I can hear the critic respond, "But just like we advance in science, we have advanced in morality. Our understanding of kindness is superior just like our understanding of gravity is superior." Wrong. This is why it was important to point out that the film simply provided "feelings" as the basis of this superior definition of "kindness." Science has advanced because our tools have advanced in ways the ancients never had access to. What great scientific advancement in understanding "love" does the movie point to? None. Even if it were true that Evelyn's view of "love" is an advancement, we could never KNOW it because there's no way to measure it and justify it beyond her feelings! In fact, rather being on the cutting edge of moral advancement, the film's positing that "Love is affirming whatever we desire" is just a slight twist on one of the oldest views mentioned in the Christian scriptures: 
The woman said to the serpent, “We may eat fruit from the trees in the garden, but God did say, ‘You must not eat fruit from the tree that is in the middle of the garden, and you must not touch it, or you will die.’” “You will not certainly die,” the serpent said to the woman. “For God knows that when you eat from it your eyes will be opened, and you will be like God, knowing good and evil.” (Genesis 3:2-5)
The argument that people should be allowed to construct their own meanings and moral values is just another version of man's eternal rebellion against God. "Who is God to define good and evil?" the heart of the rebel says. "Why can't I define it?" The twist our generation has put on this view is to argue that genuine love is to affirm whatever the person has desired. A critic might respond that they don't have a Christian view of this and that I shouldn't bring it into the critique. Here's the self-defeating problem the definition of "kindness" the movie finds itself in and why I offer Christianity as an important contrast.

If "kindness" or "love" has a right and wrong definition, which the film definitely seems to be saying, then we have to be able to determine which definition is right and which is wrong. In other words, how do we know if the definition offered by the film is the right one and my Christian one is wrong? Well, if the movie is right and the universe is essentially without a creator/designer and all possible worlds do exist, then how can there be any kind of objective answer to the definition of kindness? There can't. Everyone can define kindness according to their own feelings. Thus, if there is no creator/designer and all possible worlds exist, then the film's definition of kindness is clearly bogus - just another subjective feeling among every possible one in existence. Thus, it's a self-defeating view of kindness and love.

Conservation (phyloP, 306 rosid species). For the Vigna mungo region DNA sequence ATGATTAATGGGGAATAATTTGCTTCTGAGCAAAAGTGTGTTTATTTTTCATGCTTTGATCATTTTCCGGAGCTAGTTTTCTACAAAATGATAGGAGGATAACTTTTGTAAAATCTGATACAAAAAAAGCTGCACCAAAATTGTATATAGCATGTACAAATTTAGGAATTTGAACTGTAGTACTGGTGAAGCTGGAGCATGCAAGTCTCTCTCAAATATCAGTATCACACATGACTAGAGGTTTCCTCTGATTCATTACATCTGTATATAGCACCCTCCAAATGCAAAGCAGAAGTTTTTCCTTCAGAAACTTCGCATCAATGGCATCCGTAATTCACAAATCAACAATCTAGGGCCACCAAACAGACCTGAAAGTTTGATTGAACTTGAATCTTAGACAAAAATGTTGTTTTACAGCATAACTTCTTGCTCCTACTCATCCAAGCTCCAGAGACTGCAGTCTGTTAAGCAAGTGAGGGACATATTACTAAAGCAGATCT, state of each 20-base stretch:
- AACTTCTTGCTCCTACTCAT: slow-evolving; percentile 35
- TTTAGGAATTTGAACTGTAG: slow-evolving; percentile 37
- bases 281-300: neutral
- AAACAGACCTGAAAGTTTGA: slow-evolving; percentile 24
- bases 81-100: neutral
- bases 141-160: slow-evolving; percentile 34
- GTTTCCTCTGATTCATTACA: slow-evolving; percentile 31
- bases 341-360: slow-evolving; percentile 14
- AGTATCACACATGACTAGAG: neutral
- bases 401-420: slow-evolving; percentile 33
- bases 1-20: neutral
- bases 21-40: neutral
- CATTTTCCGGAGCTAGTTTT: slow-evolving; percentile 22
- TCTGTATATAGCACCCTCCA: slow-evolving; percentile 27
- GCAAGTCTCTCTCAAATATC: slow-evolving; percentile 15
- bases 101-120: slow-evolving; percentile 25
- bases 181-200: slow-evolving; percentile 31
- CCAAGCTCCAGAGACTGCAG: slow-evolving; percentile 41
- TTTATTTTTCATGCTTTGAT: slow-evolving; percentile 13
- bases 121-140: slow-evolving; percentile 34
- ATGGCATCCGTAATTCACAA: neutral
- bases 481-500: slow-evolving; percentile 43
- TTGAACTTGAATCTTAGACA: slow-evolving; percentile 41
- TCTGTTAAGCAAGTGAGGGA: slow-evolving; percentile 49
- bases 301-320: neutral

In order for there to be an actual objective definition of kindness and love, their must be some kind of objective grounding for it. This is one of the reasons why the Christian view of morality has had such a powerful influence on our world the last two thousand years - it offers an intellectually satisfying way to objectively ground meaning and morality. We should love one another NOT because we "feel" that it's right, but because we were designed to, commanded to, and loved first! If everyone was able to define "love" however they wanted, then there would be endless definitions and twisting's of it. Thus, we should expect that when God shares his definition of love and kindness with us that it will be accepted by some but largely rejected by many. Why? Because if HE defines it, then he won't affirm and encourage versions of it that are not in harmony - that wouldn't be loving!

Let me wrap up this point with two images that I think illustrate this well. After Evelyn walked up the stairs doing her acts of "kindness" to the foes in front of her they all end up as puddles of humanity laying on the floor in a kind of trance of bliss. This is a great image of our Western world today, so indulgent of every passing pleasure and desire that we end up piles of "feeling" humans- seeking out whatever next hit of pleasure we can find (think Huxley's A Brave New World here). As G.K. Chesterton has said, "Meaninglessness does not come from being weary of pain. Meaninglessness comes from being weary of pleasure." Instead of walking through a crowd and affirming every pleasure of the heart, no matter how devious it might be, think of the image of Jesus as he walked through the crowds. There are those whom he fed, those whom he protected from angry mobs, the blind to whom he gave sight, hearing to those who were deaf, knowledge to those ignorant. However, there are also the greedy whose money tables he turned over, leaders he called out for their ignorance, the self-righteous religious figures condemned for their pompous prayers and selfish plans, and rebellious humans for their sin. Instead of leaving a pile of humans laid out in some kind of pleasure overload in his wake, Christ left a trail of his own blood and a handful of transformed humans who would carry the torch of his self-sacrificing love to us today. The majority rejected him and crucified him for his version of kindness and love. Evelyn's "kindness" will certainly be lauded in our elite institutions of today, for why not, her love doesn't threaten, it only affirms whatever desires come and go. Christ, the definition and greatest demonstrator of kindness would certainly continue to be flogged and kicked out of society today not for its compassion, but for its truth. Either we live in a world where the daughter Joy is right, all is meaningless, including the movie's definition of kindness. Or we live in a world where there really is an objective kindness. I challenge you to look at the story of Christ and see it defined clearly for you.